But it's precisely that teams and players don't do the perfect thing every time that we have a sport worth watching at all (San Antonio excluded): If every decision-maker and coach in basketball demanded that their players avoid mistakes as the Prime Directive, then most of our most stellar players would be weeded out as unreliable from the age of 13. On the other hand, mediocre players, stellar only in consistency and deference, would be elevated to the pros. Basketball would become a moral, stubborn, didactic sport, with physical differences still dominating, but only after all the interesting mental wrinkles were ironed out. From the modern NBA, Players like Tim Duncan and Chris Paul would survive, but even they'd have to play in a tighter style. LeBron James would, eventually, be tolerated. Stephen Curry would be treated just as he would've been 30 years ago--talented, and a good kid, but a little unpredictable and turnover-prone. And he loves the 3 too much.
In fact, this is how the prevailing opinion-makers in sports commentary have actually thought about these players before being forcibly converted by the jaw-dropping team successes of LeBron and Curry in recent years. Which is to say, the only thing they prefer to a narrative of moral adherence is a narrative of meritocratic success.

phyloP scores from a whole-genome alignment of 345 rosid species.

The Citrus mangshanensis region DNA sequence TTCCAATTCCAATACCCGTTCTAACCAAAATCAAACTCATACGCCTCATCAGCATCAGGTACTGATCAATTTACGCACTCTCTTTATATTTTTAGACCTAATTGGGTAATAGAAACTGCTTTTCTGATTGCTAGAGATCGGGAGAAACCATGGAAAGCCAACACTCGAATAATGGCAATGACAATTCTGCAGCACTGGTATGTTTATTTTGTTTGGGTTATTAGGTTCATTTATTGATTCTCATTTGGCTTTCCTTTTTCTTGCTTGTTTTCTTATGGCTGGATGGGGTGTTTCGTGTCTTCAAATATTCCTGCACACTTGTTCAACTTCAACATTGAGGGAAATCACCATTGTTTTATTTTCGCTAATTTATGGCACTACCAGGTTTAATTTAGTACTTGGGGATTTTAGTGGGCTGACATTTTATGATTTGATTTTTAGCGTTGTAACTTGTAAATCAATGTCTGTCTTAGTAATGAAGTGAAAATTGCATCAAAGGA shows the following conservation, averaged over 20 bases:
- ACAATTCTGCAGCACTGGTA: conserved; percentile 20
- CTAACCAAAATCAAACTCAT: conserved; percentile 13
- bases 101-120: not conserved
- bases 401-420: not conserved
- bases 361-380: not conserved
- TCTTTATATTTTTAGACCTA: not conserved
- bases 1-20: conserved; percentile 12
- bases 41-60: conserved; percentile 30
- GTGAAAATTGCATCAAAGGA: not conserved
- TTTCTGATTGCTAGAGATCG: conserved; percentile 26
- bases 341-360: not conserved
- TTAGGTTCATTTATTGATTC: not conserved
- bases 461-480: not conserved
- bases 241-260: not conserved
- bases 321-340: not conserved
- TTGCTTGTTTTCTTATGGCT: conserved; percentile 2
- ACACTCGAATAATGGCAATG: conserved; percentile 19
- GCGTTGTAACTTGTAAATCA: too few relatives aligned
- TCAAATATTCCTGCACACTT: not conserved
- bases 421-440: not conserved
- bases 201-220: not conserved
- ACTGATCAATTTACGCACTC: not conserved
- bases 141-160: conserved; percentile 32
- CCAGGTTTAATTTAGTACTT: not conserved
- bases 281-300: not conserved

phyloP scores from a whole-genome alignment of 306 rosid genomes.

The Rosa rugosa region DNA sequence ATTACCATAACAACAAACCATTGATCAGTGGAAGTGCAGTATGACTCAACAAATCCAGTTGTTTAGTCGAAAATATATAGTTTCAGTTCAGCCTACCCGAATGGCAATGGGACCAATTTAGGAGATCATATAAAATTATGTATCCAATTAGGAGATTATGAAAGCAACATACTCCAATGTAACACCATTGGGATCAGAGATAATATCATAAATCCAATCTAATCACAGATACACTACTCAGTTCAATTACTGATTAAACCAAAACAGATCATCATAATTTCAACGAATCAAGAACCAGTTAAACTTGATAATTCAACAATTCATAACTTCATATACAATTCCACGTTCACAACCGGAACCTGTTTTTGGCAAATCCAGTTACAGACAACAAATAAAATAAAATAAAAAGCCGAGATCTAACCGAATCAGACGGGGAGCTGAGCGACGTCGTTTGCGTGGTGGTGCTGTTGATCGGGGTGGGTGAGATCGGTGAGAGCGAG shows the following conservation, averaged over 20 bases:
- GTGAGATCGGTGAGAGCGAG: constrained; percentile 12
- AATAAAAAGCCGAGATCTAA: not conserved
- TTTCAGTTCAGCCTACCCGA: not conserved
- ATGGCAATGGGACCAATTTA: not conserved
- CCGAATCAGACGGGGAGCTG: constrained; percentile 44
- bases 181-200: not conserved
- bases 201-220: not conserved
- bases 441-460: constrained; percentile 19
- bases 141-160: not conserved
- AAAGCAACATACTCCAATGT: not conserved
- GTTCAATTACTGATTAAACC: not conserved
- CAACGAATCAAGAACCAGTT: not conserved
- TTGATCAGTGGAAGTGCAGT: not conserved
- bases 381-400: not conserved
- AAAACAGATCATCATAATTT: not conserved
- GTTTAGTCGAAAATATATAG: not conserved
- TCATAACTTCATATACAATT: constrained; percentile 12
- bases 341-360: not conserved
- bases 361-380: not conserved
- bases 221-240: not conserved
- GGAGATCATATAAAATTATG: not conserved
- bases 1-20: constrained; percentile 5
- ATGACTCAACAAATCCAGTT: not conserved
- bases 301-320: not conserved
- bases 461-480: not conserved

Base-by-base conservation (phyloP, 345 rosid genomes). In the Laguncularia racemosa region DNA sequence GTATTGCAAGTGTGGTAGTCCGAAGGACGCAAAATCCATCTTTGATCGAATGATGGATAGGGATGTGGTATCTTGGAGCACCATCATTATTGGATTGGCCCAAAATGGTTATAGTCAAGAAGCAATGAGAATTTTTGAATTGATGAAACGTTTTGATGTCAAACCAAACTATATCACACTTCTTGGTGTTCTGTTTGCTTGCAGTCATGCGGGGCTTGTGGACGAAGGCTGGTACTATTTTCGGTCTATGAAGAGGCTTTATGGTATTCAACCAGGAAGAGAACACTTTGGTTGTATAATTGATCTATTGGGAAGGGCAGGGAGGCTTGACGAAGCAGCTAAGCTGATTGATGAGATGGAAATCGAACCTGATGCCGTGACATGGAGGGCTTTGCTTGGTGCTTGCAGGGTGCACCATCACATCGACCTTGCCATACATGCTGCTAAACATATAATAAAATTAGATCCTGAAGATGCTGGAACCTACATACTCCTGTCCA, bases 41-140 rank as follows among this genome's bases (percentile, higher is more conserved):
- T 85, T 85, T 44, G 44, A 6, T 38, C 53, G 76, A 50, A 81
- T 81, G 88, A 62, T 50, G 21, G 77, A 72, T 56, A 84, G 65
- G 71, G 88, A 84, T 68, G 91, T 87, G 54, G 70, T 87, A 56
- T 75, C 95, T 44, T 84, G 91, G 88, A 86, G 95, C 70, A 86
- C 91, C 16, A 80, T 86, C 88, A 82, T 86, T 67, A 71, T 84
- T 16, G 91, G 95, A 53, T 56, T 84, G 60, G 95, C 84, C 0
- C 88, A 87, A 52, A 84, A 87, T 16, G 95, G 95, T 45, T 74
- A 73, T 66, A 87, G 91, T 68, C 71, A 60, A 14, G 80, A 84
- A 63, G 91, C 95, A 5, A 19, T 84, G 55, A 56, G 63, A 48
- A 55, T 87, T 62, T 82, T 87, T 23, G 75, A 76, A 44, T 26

Mark Jackson above is making a sincere point about defensive efficiency. His colleague Jeff Van Gundy sincerely condemns careless turnovers. There's a point here. Ideally, we should all strive to be our best at all times. But, factually, we're not at our best at all times, and most human beings are not cut out for the pure moral, physical, or intellectual integrity needed to always be our best, nor would this monomaniacal focus on consistency even be ideal.
A world where consistency alone is valued and mistakes alone condemned, is a world stripped of art, meaning, and even value. If you only see mistakes, you are forever going to strain to see progress, not to mention creative approaches that overturn established notions of what plays are mistakes and which plays are good. In practice, Good Opinions are typically launched by perfectionists, commentators who see the cost of everything and the value of nothing.
See, Hot Takes are the fish in the proverbial barrel. They're the careless turnover everyone can spot, the nonsensical foul everyone can see makes no sense. Everyone who's smart enough to critique them is smart enough to understand why they exist: They're fun, they generate attention, and on social media, they're a good way to create content without, you know, actually going to the trouble of having an original thought.